These bag checks as Metro is implementing them do not add to the system's security at all. They don't even add to the illusion of security. The only way bag checks could do any good is if every passenger has to pass through the checkpoint. Setting up a table and pulling random passengers over for a bag check simply telegraphs to anyone approaching that entrance with the intent of conducting mayhem that they should hang back until the bag checker is occupied with another passenger, at which point they can just walk right in with the rest of the crowd. Or if it appears they're not going to be able to get through the bag check at that station, then all they need to do is go to some other station or another entrance to that same station where bag checks aren't being conducted.

I wonder how the Secret Service would feel about just conducting random bag checks instead of having a full security gate that every attendee has to go through the next time the President makes a scheduled appearance at some public event, such as throwing out the first pitch at a Nationals game?

Posted by: FeelWood | December 21, 2010 10:54 AM | Report abuse

How about all of the "this will never work" crowd provide some better ideas about how to keep us safe. Oh, let me guess, stop every minority male who looks "Middle Eastern" and search his bag, all the while, John Walker Lindh (white Taliban fighter) walks right past security and blows up a train. You will never know how many people were deterred from trying to commit an act because, guess what, they were deterred from even trying!

Posted by: nsu1203 | December 21, 2010 11:13 AM | Report abuse

"How about all of the "this will never work" crowd provide some better ideas about how to keep us safe."

Doing nothing at all is a better idea than doing dumb stuff that annoys passengers and does not add to either the system's security or the illusion of system security, wouldn't you say? Once that's established, then it makes sense to start trying to find some smart things to do instead of doing nothing.

Posted by: FeelWood | December 21, 2010 11:21 AM | Report abuse

I agree. Better to forget the searches. Metro should concentrate on fixing its many problems. Search only those that they have reasonable cause to believe they are Terrorists. IOW, the 4th.

Posted by: dkf747 | December 21, 2010 11:39 AM | Report abuse

I would rather nothing be done than pointless theater that accomplishes less than nothing.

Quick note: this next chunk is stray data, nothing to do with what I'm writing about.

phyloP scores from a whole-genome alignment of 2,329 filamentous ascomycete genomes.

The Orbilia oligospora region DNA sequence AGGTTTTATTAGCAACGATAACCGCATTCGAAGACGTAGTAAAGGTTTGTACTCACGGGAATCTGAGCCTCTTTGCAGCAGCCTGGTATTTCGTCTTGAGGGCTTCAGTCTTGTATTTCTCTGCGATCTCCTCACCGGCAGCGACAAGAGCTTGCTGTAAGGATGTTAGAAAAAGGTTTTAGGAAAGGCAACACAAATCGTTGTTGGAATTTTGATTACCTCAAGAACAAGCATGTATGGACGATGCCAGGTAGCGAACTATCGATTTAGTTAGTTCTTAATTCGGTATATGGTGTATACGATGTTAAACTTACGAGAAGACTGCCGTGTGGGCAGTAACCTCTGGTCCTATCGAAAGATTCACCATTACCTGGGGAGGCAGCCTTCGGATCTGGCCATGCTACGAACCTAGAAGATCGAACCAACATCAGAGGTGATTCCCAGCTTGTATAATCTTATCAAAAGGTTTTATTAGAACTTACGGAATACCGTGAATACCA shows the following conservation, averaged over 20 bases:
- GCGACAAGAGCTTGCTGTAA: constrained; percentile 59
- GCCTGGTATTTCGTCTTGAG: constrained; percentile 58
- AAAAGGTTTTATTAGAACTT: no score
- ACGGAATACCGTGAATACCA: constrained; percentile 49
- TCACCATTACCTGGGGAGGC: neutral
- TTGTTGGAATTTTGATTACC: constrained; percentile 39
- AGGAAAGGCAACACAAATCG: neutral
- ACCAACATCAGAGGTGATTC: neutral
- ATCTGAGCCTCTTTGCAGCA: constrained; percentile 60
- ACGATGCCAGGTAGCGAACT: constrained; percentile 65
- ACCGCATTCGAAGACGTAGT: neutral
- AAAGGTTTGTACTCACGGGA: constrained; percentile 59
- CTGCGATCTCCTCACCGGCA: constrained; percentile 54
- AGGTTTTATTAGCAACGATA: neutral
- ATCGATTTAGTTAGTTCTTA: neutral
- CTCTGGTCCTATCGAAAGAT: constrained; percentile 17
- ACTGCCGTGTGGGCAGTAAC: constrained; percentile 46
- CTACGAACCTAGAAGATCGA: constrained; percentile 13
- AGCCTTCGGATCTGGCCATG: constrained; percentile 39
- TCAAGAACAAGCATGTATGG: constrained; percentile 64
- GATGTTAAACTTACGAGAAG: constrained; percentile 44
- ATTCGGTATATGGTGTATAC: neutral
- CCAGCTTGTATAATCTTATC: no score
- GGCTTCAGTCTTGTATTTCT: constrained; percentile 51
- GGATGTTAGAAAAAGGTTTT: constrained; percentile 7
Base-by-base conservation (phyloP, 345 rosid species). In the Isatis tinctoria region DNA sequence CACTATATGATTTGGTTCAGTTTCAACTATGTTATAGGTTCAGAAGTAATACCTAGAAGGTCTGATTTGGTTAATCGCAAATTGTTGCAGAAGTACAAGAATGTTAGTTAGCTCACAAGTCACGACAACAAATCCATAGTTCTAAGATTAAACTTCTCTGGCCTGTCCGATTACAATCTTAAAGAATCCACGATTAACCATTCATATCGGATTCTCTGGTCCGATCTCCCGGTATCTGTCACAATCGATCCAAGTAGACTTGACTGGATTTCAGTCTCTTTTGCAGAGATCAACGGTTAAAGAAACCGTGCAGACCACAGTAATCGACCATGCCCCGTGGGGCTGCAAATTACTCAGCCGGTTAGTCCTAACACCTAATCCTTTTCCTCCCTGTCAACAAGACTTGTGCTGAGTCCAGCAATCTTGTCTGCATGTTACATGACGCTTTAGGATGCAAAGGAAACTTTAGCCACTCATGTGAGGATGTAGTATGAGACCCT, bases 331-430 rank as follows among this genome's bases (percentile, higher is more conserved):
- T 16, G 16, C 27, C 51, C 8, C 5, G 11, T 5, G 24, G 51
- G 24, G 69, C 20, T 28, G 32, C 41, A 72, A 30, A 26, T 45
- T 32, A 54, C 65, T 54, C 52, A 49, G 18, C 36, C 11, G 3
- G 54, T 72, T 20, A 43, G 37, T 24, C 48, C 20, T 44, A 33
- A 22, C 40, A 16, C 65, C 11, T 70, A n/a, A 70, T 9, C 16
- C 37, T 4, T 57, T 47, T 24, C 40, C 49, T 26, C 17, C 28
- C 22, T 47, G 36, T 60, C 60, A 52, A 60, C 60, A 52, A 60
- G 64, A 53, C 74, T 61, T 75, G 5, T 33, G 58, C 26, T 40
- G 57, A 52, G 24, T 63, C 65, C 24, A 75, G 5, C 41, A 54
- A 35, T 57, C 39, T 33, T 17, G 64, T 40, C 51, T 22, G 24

UnsuckDCMetro quoted Bruce Schneier, a security expert, and I will take the liberty of quoting here:

Final note: I often get comments along the lines of "Stop criticizing stuff; tell us what we should do." My answer is always the same. Counterterrorism is most effective when it doesn't make arbitrary assumptions about the terrorists' plans. Stop searching bags on the subways, and spend the money on 1) intelligence and investigation -- stopping the terrorists regardless of what their plans are, and 2) emergency response -- lessening the impact of a terrorist attack, regardless of what the plans are. Countermeasures that defend against particular targets, or assume particular tactics, or cause the terrorists to make insignificant modifications in their plans, or that surveil the entire population looking for the few terrorists, are largely not worth it.

Posted by: DragonofAnger | December 21, 2010 11:55 AM | Report abuse

"How about all of the "this will never work" crowd provide some better ideas about how to keep us safe."

How about you increase the number of transit officers patrolling the system, each with a bomb sniffing dog. If the dog alerts to something, THEN there is probable cause for a search. The increased police presence is also a deterrent as most people won't try to do anything with officers present. These officers can also help to prevent theft, assault, and harassment (usually by the gangs of teenagers) within the system, so not only will they combat terrorism, but hopefully reduce general crime within the metro system too.

I have to agree with the poster who stated he/she grew up here in DC. I did too and have always felt there is just a more inherent danger for terrorism with our proximity to the Nation’s Capital. I still feel there is a greater chance of me being injured on the Metro due to Metro’s own fault, not from an act of terrorism. Or getting hit by a car on the street with all the lunatic drivers in this town. Living here is my choice, but my choice to submit to a search of my property is still protected by the U.S. Constitution. Aren’t we all granted the right to a speedy and efficient commute (ha!). One can only dream, but don’t add to the inefficiencies of the Metro system for minimal (really imagined) protection.

Posted by: UMDTerpsGirl | December 21, 2010 12:18 PM | Report abuse

When can we expect airport-style full body scans and pat-downs? All for our own "protection," of course.

Posted by: JanisWC | December 21, 2010 1:37 PM | Report abuse